Washington state to see second bill extending public records act to legislators

Washington state to see second bill extending public records act to legislators

Lawmakers look to end a decades-long lockdown on records

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Edited by JPat Brown

Legislators in Washington state are set to discuss a new bill looking to bring some highly-anticipated sunshine into the legislative branch.

Senator Jamie Pederson (D-Seattle) introduced SB 5784, a new bill calling for the removal of the Legislatures exemption to the public records act since 1972. The new proposal comes just a year after Governor Jay Inslee vetoed a reactionary bill placing additional restrictions on legislative records. Although the proposed bill is still in its first stages and will find itself in public hearing next week, Pederson hopes it to be a step forward in state transparency.

“The idea is to find a reasonable middle ground that moves the legislature substantially where our constituents want us to be in terms of transparency, but also protect our ability to do our job,” said Pederson to MuckRock.

But the middle ground Pederson hopes to achieve strikes yet another cord in the states ongoing public records battle between government and transparency advocates. Despite calling for the legislatures inclusion in the public records act, the bill creates three “narrowly-tailored” set of exemptions for the government branch. Whistleblower information remains protected, including allegations of improper government action. The content of constituent communication with lawmakers will remain public, but private identification information would be redacted. The biggest point of contention comes from the bills “deliberative process” exemption blocking preliminary draft bills, staff analysis, and communications between lawmakers or staff discussing legislation.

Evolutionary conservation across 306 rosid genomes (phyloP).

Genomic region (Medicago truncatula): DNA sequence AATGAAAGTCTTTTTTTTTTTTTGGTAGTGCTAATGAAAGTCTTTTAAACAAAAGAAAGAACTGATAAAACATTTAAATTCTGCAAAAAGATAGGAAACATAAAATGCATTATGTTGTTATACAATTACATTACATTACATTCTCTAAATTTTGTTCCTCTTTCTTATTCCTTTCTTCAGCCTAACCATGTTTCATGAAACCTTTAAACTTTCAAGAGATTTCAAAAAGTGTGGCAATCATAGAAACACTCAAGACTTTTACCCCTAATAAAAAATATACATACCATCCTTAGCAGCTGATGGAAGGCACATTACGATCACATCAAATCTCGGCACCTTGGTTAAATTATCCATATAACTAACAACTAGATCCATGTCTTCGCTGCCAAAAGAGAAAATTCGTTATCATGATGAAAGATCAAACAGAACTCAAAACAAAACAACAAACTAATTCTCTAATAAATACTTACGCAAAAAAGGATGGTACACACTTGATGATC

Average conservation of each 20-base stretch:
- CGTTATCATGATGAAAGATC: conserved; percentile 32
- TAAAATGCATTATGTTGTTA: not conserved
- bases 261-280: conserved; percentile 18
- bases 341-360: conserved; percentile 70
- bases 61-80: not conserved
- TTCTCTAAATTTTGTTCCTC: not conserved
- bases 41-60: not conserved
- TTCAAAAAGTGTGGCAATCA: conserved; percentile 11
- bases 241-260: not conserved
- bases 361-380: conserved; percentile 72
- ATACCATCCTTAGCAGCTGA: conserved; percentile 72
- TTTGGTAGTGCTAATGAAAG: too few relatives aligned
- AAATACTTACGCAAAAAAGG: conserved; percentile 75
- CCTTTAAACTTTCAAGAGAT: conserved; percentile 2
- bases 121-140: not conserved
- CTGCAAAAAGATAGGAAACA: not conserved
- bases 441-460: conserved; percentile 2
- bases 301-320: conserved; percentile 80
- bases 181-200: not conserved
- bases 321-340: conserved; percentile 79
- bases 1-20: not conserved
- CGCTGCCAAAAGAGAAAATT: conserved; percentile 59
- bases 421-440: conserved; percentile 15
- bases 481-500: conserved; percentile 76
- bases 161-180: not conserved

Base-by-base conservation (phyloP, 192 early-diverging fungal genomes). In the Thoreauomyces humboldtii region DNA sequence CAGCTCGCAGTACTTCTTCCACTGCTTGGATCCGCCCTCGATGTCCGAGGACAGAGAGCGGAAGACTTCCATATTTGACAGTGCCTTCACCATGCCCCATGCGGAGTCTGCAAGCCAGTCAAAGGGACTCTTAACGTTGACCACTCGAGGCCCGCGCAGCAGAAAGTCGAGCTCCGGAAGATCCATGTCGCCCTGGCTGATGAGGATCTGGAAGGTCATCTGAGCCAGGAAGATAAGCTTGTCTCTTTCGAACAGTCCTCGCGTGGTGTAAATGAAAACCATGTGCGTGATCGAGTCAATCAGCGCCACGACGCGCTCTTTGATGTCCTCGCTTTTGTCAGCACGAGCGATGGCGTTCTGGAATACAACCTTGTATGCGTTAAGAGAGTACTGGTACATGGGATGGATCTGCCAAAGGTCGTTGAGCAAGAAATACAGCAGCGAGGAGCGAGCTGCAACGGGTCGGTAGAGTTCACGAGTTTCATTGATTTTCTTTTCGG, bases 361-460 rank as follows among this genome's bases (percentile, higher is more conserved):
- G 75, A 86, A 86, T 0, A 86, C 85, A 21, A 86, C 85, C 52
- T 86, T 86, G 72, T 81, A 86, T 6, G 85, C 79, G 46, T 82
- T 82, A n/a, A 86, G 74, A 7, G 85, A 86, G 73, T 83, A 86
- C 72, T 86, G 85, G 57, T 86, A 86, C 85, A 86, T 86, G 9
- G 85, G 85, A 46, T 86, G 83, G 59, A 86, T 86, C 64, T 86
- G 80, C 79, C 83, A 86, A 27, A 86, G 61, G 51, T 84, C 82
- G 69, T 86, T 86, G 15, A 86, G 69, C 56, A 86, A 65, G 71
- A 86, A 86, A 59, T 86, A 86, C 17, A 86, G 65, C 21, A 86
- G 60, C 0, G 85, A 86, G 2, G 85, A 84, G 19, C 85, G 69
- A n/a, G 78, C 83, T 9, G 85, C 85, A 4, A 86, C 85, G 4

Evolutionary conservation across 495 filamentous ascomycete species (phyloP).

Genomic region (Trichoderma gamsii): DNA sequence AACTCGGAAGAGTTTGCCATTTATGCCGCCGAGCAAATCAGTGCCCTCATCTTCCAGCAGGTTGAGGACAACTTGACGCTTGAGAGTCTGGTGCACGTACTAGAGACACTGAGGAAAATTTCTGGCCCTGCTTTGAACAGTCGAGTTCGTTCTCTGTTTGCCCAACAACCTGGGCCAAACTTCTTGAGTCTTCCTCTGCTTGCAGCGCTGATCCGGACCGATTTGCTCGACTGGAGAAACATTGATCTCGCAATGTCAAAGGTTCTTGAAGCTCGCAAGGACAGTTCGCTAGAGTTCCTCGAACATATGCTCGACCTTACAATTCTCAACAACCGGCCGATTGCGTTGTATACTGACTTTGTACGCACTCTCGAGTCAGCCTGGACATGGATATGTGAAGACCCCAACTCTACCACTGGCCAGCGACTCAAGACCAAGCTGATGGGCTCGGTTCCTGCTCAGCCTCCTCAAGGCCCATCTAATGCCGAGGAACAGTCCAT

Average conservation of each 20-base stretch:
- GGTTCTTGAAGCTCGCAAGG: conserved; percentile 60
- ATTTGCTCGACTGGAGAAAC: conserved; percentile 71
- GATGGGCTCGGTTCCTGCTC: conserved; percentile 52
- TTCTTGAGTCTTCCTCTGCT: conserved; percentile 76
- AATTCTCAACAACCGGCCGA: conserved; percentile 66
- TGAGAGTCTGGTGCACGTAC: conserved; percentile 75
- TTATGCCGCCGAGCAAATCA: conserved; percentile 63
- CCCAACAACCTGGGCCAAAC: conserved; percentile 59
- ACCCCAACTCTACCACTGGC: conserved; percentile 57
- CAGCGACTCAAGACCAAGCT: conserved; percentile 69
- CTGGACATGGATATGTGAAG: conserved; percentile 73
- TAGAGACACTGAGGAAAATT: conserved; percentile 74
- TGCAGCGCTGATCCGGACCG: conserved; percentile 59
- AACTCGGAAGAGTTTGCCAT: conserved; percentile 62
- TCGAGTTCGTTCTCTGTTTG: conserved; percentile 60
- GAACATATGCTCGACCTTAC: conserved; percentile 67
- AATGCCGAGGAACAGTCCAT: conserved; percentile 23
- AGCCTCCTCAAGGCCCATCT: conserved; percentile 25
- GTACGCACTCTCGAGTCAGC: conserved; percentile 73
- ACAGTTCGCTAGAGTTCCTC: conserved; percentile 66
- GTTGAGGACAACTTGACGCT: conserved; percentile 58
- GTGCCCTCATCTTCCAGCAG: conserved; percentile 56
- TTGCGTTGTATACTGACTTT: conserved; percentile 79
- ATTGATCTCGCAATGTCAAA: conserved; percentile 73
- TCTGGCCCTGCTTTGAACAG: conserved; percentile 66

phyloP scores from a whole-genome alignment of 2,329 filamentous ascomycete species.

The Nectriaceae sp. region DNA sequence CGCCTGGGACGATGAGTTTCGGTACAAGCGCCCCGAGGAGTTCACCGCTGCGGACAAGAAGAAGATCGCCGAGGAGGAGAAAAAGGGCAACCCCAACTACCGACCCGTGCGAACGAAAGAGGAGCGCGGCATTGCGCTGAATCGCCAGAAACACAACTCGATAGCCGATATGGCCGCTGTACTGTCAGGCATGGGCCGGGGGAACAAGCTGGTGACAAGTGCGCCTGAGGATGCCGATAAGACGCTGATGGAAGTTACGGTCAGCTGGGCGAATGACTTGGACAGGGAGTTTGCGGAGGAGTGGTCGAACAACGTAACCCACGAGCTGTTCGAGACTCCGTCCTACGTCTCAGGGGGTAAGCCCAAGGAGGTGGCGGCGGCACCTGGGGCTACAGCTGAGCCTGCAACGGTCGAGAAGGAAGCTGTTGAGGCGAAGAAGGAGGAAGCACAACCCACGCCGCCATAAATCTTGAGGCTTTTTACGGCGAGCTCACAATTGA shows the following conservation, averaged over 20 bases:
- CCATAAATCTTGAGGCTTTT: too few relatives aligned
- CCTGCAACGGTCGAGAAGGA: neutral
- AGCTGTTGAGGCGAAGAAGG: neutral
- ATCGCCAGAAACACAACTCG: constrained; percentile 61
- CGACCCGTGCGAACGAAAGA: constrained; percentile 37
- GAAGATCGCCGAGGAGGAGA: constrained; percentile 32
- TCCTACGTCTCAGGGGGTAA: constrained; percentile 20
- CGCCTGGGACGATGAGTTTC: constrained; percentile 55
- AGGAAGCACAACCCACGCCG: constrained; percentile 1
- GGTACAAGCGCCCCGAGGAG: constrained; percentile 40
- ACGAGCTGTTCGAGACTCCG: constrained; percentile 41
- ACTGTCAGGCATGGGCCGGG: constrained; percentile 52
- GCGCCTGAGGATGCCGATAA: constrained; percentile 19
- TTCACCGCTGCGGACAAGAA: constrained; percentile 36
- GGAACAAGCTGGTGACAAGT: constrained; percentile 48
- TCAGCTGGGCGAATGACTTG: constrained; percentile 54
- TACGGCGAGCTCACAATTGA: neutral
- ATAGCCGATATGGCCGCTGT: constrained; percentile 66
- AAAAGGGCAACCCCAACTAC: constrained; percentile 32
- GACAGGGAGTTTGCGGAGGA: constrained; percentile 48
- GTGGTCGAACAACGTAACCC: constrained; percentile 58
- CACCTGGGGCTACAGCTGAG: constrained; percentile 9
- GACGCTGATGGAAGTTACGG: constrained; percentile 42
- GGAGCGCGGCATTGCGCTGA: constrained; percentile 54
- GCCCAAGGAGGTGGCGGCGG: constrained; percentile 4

“I absolutely believe that if every idea good or bad that a legislator has made had to be public, it would substantially reduce the creativity and willingness of people to entertain other ideas,” said Pederson. “If you can’t spit ball solutions to problems without knowing that everyone is going to know what you’re considering, the range of ideas will be dramatically narrow. It is really bad for government.”

Last year, the state found itself on the brink of a controversial transparency bill blocking legislative records after a Supreme Court Judge ruled that legislative leaders are subject to the public records act. As a result, a new legislative taskforce was formed to discuss crucial fixes to the state’s public records act.

In its 2019 Legislative Priorities, the Washington Coalition for Open Government list legislative records as its top priority. In an email, WCOG President Toby Nixon noted that the bill is generally heading in the right direction - but it’s not there yet.

“This bill does not treat legislative records the same as other public records, but has many differences. It hides the identity of virtually everyone who seeks to influence our laws, except registered lobbyists. The expanded deliberative process exemption continues to hide nearly all of the discussion of policy alternatives and the reasons why a particular alternative is chosen. This leaves it very difficult for voters to understand whether their elected representatives are doing a good job, thoroughly studying the issues and coming to the same conclusion that the voter would have come to if presented with the same information” wrote Nixon.

“We need to figure out how to pull the institution into the 21st century and actualize our current expectations of government, our knowledge of how our legislature functions, and what things it needs to protect from public disclosure,” added Pederson.

SB 5784 is tentatively scheduled for a hearing on February 13th, 2019. You can read the full bill embedded below.

Having trouble getting records from your state’s Legislature? Let us know! In the meantime, check out these related public records headlines:

Image by Cacophony via Wikimedia Commons and is licensed under CC BY-SA 3.0